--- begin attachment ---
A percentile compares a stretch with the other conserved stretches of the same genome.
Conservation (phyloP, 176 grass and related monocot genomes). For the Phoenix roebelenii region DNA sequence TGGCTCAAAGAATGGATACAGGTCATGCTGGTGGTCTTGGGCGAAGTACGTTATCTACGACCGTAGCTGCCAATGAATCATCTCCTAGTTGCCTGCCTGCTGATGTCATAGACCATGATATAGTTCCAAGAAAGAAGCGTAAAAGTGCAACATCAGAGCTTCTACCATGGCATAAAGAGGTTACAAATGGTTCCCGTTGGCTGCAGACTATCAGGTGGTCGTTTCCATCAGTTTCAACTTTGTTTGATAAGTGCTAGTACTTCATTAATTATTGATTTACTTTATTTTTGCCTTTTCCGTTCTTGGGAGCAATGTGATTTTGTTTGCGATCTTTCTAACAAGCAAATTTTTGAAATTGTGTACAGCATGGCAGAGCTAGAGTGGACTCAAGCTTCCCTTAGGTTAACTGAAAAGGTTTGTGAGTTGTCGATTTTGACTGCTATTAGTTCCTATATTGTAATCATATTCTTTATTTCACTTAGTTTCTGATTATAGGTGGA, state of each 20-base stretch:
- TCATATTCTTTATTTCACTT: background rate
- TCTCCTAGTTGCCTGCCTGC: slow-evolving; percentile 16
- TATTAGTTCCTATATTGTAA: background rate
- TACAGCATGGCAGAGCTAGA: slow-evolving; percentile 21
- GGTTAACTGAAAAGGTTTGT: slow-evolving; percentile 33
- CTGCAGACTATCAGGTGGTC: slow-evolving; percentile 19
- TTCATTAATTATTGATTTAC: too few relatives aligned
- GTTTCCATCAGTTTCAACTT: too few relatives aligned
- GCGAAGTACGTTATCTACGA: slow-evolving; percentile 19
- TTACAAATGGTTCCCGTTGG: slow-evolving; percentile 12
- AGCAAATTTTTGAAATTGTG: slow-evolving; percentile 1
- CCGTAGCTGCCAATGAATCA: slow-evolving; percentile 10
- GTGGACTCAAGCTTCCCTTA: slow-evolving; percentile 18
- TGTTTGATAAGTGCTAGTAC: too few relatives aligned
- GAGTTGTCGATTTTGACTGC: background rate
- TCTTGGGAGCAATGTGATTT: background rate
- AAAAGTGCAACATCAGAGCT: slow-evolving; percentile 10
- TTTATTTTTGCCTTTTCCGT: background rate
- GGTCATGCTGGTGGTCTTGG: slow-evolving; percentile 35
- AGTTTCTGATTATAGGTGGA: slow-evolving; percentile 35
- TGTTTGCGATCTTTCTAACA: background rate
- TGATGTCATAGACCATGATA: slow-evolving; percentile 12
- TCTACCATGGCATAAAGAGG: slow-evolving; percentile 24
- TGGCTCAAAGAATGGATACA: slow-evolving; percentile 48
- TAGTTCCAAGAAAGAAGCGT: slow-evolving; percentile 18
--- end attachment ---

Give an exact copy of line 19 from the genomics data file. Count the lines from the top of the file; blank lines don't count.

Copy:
- AAAAGTGCAACATCAGAGCT: slow-evolving; percentile 10